It is hard to deny that these statements are amusing. But by far my favourite personal attacker is a German chap called Claus Fritzsche. He runs a website which, at one stage, seemed almost entirely dedicated to telling lies about me; and, what is best of all, he even took money for these efforts from several homeopathic manufacturers. Surely, apart from perhaps the Nobel Prize, this must be the nicest recognition, the sweetest feast of victory and greatest compliment any scientist might ever wish for.

So, ad hominem attackers of all ages, types, nationalities and persuasions, please keep them coming. I am unlikely to sue for libel; on the contrary, I will celebrate them for what they truly are: they are compliments for me, victories for reason and admissions of defeat for you.

43 Responses to Ad hominem attacks are signs of victories of reason over unreason

  • An excellent post. Such ad hominens have also been dubbed “quackolades”. Scroll down the left-hand side column of Skepticat UK’s blog to enjoy another batch…

  • “Why should anyone believe what Professor Edzard Ernst says, after he put his name to a BBC programme, he now describes as “deception”. Thats a question which you refused to answer, hardly an “attack”.

    I am glad you will be able to celebrate these “compliments” for you, “victories for reason and admissions of defeat”. I will now “celebrate” the fact you blocked me on twitter for explaining the word quack to you. I am happy for Blue Wode to keep me informed of whats important in skeptic world. Enjoy your holiday, there must be more important things to worry about than a lack of guys in lab coats in chiropractic clinics or whatever flies your kite.

  • Lovely stuff, all classic. Just one small complaint: the links have been messed up and direct to Plymouth Uni webmail instead of the quack sites themselves.

  • Very well said.

    In my experience, ad hominems from quacks tend to be offered instead of rational argument, not after they’ve run out of them. That’s certainly true of the quackolades on my blog, which I originally gathered and displayed prominently, thinking it would make suchlike critics see how stupid they look. Turns out they’re even more stupid than I thought.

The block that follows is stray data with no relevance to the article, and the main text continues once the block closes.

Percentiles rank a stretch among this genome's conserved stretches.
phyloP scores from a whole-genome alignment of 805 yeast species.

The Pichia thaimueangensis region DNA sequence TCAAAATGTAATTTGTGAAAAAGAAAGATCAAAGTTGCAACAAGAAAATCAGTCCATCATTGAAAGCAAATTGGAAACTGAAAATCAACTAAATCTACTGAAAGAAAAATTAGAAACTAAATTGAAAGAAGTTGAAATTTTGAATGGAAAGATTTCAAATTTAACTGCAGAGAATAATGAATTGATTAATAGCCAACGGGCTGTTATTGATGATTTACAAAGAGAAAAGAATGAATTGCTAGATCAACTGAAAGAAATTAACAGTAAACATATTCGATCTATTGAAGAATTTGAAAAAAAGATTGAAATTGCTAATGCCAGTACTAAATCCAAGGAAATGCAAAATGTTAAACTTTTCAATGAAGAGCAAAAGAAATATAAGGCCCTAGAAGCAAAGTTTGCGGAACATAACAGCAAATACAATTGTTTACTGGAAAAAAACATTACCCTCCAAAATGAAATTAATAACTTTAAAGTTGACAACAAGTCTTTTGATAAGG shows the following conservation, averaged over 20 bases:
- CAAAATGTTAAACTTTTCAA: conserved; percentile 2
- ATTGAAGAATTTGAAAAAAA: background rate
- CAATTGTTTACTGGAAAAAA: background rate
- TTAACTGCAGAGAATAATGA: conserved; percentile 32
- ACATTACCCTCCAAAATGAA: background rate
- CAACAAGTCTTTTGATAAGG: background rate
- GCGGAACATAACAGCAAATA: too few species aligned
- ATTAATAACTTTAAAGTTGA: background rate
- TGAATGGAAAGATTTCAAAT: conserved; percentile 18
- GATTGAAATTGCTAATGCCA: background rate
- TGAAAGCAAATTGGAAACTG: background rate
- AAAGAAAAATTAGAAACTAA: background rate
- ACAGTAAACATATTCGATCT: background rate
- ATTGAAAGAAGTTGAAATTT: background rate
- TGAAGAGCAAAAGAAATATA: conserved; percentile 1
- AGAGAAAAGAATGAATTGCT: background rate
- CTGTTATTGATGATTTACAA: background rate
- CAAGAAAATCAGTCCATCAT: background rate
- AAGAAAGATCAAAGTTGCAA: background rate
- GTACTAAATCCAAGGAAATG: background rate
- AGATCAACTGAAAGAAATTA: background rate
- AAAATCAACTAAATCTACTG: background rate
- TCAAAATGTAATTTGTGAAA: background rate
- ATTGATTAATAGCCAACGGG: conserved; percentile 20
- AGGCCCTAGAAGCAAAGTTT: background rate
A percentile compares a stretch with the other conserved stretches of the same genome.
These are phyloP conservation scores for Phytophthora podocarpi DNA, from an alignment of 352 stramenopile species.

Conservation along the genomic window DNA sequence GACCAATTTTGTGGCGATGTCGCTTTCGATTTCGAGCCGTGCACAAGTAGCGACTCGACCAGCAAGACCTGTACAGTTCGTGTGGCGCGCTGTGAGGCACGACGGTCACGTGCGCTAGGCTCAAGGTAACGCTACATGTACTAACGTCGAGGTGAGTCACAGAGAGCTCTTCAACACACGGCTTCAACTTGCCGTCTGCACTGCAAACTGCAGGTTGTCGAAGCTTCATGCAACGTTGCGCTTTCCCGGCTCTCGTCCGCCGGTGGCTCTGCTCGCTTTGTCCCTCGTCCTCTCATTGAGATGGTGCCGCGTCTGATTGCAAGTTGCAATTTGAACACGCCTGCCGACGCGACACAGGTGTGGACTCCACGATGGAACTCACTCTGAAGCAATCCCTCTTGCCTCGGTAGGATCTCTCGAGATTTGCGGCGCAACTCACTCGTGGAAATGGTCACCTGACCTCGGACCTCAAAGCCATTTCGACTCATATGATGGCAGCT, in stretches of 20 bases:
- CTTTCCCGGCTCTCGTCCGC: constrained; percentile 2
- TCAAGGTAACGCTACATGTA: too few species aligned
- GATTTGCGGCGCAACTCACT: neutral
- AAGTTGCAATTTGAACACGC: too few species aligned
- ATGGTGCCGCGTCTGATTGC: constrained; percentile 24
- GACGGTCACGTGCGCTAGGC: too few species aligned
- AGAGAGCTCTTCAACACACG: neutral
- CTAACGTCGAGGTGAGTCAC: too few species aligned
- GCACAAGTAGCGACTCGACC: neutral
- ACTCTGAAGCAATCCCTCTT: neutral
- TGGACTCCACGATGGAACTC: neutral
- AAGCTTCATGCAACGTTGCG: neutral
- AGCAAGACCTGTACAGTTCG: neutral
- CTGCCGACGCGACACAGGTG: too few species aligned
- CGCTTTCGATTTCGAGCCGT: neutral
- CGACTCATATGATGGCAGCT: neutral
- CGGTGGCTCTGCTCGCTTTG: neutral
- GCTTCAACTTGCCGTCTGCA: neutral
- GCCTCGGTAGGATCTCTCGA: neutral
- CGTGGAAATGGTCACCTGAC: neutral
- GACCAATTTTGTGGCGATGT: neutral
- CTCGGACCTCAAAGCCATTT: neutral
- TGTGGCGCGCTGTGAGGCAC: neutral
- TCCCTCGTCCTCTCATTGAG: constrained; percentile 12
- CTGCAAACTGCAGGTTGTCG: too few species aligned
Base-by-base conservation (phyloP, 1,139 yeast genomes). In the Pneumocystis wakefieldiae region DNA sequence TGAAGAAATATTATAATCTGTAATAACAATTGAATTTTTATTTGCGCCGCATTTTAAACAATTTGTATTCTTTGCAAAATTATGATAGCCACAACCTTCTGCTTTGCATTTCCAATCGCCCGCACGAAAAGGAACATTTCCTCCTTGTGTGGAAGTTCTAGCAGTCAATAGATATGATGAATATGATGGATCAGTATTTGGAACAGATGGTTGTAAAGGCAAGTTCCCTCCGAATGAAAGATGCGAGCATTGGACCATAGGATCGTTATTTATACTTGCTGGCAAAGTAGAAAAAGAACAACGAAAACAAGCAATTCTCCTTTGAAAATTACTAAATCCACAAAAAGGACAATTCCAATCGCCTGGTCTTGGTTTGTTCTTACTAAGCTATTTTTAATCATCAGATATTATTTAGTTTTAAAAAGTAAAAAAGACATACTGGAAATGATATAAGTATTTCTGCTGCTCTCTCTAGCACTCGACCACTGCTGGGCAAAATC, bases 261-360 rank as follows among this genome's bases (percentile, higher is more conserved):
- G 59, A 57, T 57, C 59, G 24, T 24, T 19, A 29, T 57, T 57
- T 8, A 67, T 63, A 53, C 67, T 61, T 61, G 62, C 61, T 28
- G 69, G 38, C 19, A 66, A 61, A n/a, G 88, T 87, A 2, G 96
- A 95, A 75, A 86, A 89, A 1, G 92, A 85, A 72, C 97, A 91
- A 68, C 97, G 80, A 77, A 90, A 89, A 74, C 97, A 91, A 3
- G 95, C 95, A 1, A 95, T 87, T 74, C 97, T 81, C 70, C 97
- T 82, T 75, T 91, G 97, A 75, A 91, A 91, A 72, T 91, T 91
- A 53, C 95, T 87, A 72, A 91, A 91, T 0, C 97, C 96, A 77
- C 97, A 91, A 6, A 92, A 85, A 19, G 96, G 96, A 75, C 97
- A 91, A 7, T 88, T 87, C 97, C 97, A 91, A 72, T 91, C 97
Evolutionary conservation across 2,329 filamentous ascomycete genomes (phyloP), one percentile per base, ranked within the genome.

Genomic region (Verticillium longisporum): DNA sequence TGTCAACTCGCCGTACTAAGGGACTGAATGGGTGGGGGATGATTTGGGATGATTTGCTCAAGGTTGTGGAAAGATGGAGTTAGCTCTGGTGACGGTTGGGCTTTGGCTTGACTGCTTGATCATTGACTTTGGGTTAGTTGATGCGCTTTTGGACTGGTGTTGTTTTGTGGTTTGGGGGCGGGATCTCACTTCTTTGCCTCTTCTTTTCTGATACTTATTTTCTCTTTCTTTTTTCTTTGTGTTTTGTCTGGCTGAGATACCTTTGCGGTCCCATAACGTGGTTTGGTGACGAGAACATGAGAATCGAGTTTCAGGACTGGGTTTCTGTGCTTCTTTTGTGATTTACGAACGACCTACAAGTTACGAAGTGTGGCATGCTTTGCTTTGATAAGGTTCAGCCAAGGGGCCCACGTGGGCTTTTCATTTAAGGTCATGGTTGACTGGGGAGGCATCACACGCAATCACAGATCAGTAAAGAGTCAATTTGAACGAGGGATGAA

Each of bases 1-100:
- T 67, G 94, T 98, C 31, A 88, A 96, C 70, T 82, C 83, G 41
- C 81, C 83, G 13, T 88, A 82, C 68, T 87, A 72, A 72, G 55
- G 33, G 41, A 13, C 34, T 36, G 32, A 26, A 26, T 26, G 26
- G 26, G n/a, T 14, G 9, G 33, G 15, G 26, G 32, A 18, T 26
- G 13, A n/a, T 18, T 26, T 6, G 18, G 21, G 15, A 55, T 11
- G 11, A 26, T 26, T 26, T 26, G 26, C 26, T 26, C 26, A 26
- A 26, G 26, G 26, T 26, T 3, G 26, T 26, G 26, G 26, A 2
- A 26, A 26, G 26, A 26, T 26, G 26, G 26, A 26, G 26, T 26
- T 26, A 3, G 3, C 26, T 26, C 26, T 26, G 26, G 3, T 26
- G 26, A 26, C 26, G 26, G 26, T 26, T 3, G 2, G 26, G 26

• very nice article – just a minor correction – the name of the “German Chap” is Claus Fritzsche, and not Fritizsche as you use it above. I think its is is important for people who google for the name to see this article too 🙂

  • Interestingly, I engaged in a long discussion on the Truth Will Out blog. More than once (I recall) I asked whether the author was accusing you of making your data lie, or lying about your data. I like to think I made some useful points, and identified some considerable flaws and inconsistencies in the author’s argument (I could be wrong); but that entire discussion is now nowhere to be seen. (When I raised this in a later discussion on your alleged retirement, I was accused of having ‘verbose tendencies’ that risked boring the blog’s readers.)

  • Great article and quite a nice little collection of ad hominem attacks you’ve got there. Only thing is that quacks really believe that an ad hominem attack is a reasonable method of discussion. There’s nothing like watching a quack congratulate themselves on another successful attack on the person as if it was the decisive point in the argument. That quote about creationists is just as appropriate for quacks I think. Arguing with them is like playing chess with a pigeon. They knock over the pieces, shit on the board and then fly back to their flock to claim victory. Also comparable levels of intelligence

  • Ho, ho, ho:

    An ad-hominem attack:

    “Most of the really loony ideas turn out to be taken: ”

    “Having identified your treatment and a fantastic name for it”

    • who exactly is the person who is attacked here, in your opinion?

      • Any person who is called Woos, Quack’s. I think your quote confirms what they say in SCECOP: you do not realize their own logical fallacies.

        • Claiming that criticisms of ideas are personal attacks on the people holding those ideas is a tactic often used when the ideas themselves are indefensible.

          • Your you believe it? No wait, I do not believe you. Just read some of his blog’s from any region of the world with labels típics to “critical thinking”, “struggle against obscurantism” and noted that before any questioning their religion skeptic “science” they attack and insult.
            On the other hand you only have to read reviews like yours, lewis, Hess, Mojo, Skeptikakat, Guy Chapman, anarchic teapot, …. and mostly all say essentially the same, just change the style. You do not hacne reviews, make complaints.

          • I have no idea what Mr. Magoo was trying to say, but judging from Friday’s comment it’s obvious that he doesn’t understand what an ad hominem is.